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Pikeville Christmas tree farmer says business is dying, not what it used to be

"We used to plant nearly 5,000 trees a season every year. Because of the recession, we dropped down to where we only try to plant maybe a thousand," Bickford said. (Image: NewsChannel 9 SkyCam)

One Christmas tree farmer scrambling to make ends meet this holiday season.

Andy Bickford and his wife have been growing trees in Bledsoe County for more than 40 years at the Little Mountain Tree Farm. They say the business is dying and getting more expensive, and they don’t know how much longer they can keep this up.

"We started planting our first trees in 1974," said Bickford.

And he can't imagine ever having to give it up. But, Bickford says, besides fighting the weather every year, times are changing and the business isn't what it used to be.

"In the 90's and 2000's we were selling the trees by the thousands but, of course, as the economy crashed then the tree business and the whole nursery industry crashed with the economy," he said.

Related | Local Tree Farmer says Christmas Tree Sales Down

The number of trees Bickford plants now has drastically decreased.

"We used to plant nearly 5,000 trees a season every year. Because of the recession, we dropped down to where we only try to plant maybe a thousand," he said. The drought of 2016 also impacted the number of trees planted, but now there's another issue.

According to Bickford, the state comes to inspect his nursery twice a year. He says, when he first opened his business, the inspections were free. Bickford tells us they aren't anymore.

"It went to 100 dollars, then two, then to three and then here this last year - they went from three to 600 dollars," Bickford told NewsChannel 9.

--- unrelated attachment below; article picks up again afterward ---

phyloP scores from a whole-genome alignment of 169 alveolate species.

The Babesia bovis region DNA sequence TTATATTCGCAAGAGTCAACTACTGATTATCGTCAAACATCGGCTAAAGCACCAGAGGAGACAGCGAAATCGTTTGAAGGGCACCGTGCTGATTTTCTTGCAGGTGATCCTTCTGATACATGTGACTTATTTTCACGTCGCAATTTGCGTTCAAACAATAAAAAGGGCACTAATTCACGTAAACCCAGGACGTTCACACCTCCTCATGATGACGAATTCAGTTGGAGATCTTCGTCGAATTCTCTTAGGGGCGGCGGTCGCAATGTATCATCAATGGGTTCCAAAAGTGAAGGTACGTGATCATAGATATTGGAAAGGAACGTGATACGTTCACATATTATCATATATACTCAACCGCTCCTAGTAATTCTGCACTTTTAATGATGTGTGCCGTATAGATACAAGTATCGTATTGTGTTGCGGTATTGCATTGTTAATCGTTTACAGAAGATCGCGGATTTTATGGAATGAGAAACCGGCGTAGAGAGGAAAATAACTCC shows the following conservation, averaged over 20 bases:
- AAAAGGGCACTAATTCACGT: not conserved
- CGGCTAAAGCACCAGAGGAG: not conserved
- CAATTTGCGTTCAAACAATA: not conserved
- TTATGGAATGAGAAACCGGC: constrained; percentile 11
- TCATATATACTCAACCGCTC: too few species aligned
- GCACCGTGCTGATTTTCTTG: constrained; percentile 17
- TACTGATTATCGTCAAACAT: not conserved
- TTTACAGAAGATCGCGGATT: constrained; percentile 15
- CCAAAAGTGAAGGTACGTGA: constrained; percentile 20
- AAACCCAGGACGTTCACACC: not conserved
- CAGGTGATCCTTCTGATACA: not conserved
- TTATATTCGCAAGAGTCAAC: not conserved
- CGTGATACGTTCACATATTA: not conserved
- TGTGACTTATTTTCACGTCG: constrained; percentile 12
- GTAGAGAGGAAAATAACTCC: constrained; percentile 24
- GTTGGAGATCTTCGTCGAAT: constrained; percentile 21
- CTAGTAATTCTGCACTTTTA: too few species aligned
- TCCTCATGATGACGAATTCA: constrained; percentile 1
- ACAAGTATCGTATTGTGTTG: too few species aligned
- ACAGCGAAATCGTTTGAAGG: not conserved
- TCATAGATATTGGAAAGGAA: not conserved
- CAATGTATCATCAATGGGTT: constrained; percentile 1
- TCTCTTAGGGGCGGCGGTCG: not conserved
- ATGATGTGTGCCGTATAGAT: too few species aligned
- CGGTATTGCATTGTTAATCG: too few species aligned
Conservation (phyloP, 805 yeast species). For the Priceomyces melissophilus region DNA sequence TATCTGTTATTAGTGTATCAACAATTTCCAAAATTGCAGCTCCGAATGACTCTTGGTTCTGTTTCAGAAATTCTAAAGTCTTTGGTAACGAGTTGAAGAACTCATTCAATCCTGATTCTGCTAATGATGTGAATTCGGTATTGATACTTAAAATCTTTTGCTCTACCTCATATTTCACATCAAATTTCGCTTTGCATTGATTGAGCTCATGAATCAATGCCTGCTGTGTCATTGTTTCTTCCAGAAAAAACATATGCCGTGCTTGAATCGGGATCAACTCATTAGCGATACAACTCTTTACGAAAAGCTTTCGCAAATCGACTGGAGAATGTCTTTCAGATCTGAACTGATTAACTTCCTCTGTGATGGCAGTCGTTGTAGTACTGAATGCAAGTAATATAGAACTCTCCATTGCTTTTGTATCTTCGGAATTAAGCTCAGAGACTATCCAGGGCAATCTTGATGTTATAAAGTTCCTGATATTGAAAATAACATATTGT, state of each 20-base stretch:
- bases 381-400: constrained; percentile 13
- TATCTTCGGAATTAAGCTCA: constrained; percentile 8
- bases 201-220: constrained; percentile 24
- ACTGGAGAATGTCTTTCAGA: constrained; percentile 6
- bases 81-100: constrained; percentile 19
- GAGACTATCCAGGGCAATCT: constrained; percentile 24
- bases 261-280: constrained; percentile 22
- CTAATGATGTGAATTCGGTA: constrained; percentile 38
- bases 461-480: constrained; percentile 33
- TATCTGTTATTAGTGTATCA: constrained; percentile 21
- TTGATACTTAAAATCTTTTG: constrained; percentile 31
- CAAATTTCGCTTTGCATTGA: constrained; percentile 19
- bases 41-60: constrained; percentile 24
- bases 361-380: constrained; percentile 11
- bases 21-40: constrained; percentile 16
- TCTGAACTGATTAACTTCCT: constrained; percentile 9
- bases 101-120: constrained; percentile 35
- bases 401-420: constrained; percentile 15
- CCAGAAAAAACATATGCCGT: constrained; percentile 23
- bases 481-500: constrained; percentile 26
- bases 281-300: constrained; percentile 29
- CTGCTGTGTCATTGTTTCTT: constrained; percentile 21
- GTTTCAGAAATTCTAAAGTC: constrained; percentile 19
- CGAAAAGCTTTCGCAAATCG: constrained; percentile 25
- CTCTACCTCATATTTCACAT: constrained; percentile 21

$600 - a price Bickford couldn't afford to pay this year.

"What in the world are they doing to me? They’re gonna drive the final nail in my coffin," Bickford said.

Without the certificate, he's left with only one option.

"We’re giving our trees away for free," he said. And allowing people to give a donation, if they can afford it.

Bickford is staying upbeat and positive this holiday season, however.

"We’re hoping [the industry] will eventually come back like it was," Bickford added.

Monday, we asked the Tennessee Department of Agriculture why the price of the inspections has increased. We didn't receive an immediate answer to that, but a spokesperson did tell us that there is a $300 annual licensing fee for farmers. The spokesperson added that if Bickford is just selling cut Christmas trees, no license is needed. The license is only required for B&B trees.

The state also gave this statement: "One of our staff will follow up with the farm tomorrow to make sure they understand the requirements. We certainly support business opportunities for Tennessee’s farmers and foresters and want to make sure that consumers have access to healthy plants and trees," added Corinne Gould, Assistant Commissioner for Public Affairs, Department of Agriculture.

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